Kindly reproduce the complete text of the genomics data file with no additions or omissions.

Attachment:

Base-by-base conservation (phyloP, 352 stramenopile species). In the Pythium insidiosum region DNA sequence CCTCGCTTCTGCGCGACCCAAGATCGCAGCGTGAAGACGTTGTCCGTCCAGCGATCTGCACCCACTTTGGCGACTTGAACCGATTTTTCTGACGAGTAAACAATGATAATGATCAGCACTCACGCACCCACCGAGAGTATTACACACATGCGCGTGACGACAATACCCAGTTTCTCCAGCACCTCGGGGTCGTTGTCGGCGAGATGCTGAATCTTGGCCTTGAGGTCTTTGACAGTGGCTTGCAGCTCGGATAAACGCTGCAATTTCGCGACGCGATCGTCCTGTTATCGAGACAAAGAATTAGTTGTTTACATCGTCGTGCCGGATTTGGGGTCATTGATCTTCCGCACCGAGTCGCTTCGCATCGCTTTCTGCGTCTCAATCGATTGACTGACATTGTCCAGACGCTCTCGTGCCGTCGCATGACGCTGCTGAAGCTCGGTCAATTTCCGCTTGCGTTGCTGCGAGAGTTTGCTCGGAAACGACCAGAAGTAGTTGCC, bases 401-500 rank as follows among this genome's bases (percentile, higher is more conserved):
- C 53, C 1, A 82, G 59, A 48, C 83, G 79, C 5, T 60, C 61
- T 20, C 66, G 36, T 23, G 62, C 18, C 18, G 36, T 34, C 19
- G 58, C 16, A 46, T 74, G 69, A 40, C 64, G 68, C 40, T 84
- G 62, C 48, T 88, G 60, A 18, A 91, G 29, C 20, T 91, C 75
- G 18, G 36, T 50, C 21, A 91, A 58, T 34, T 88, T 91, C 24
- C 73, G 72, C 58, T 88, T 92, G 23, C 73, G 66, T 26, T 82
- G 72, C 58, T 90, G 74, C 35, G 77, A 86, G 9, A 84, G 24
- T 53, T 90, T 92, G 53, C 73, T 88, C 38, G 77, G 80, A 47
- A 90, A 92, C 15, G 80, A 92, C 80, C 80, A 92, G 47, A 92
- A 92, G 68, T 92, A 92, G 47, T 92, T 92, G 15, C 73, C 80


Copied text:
Base-by-base conservation (phyloP, 352 stramenopile species). In the Pythium insidiosum region DNA sequence CCTCGCTTCTGCGCGACCCAAGATCGCAGCGTGAAGACGTTGTCCGTCCAGCGATCTGCACCCACTTTGGCGACTTGAACCGATTTTTCTGACGAGTAAACAATGATAATGATCAGCACTCACGCACCCACCGAGAGTATTACACACATGCGCGTGACGACAATACCCAGTTTCTCCAGCACCTCGGGGTCGTTGTCGGCGAGATGCTGAATCTTGGCCTTGAGGTCTTTGACAGTGGCTTGCAGCTCGGATAAACGCTGCAATTTCGCGACGCGATCGTCCTGTTATCGAGACAAAGAATTAGTTGTTTACATCGTCGTGCCGGATTTGGGGTCATTGATCTTCCGCACCGAGTCGCTTCGCATCGCTTTCTGCGTCTCAATCGATTGACTGACATTGTCCAGACGCTCTCGTGCCGTCGCATGACGCTGCTGAAGCTCGGTCAATTTCCGCTTGCGTTGCTGCGAGAGTTTGCTCGGAAACGACCAGAAGTAGTTGCC, bases 401-500 rank as follows among this genome's bases (percentile, higher is more conserved):
- C 53, C 1, A 82, G 59, A 48, C 83, G 79, C 5, T 60, C 61
- T 20, C 66, G 36, T 23, G 62, C 18, C 18, G 36, T 34, C 19
- G 58, C 16, A 46, T 74, G 69, A 40, C 64, G 68, C 40, T 84
- G 62, C 48, T 88, G 60, A 18, A 91, G 29, C 20, T 91, C 75
- G 18, G 36, T 50, C 21, A 91, A 58, T 34, T 88, T 91, C 24
- C 73, G 72, C 58, T 88, T 92, G 23, C 73, G 66, T 26, T 82
- G 72, C 58, T 90, G 74, C 35, G 77, A 86, G 9, A 84, G 24
- T 53, T 90, T 92, G 53, C 73, T 88, C 38, G 77, G 80, A 47
- A 90, A 92, C 15, G 80, A 92, C 80, C 80, A 92, G 47, A 92
- A 92, G 68, T 92, A 92, G 47, T 92, T 92, G 15, C 73, C 80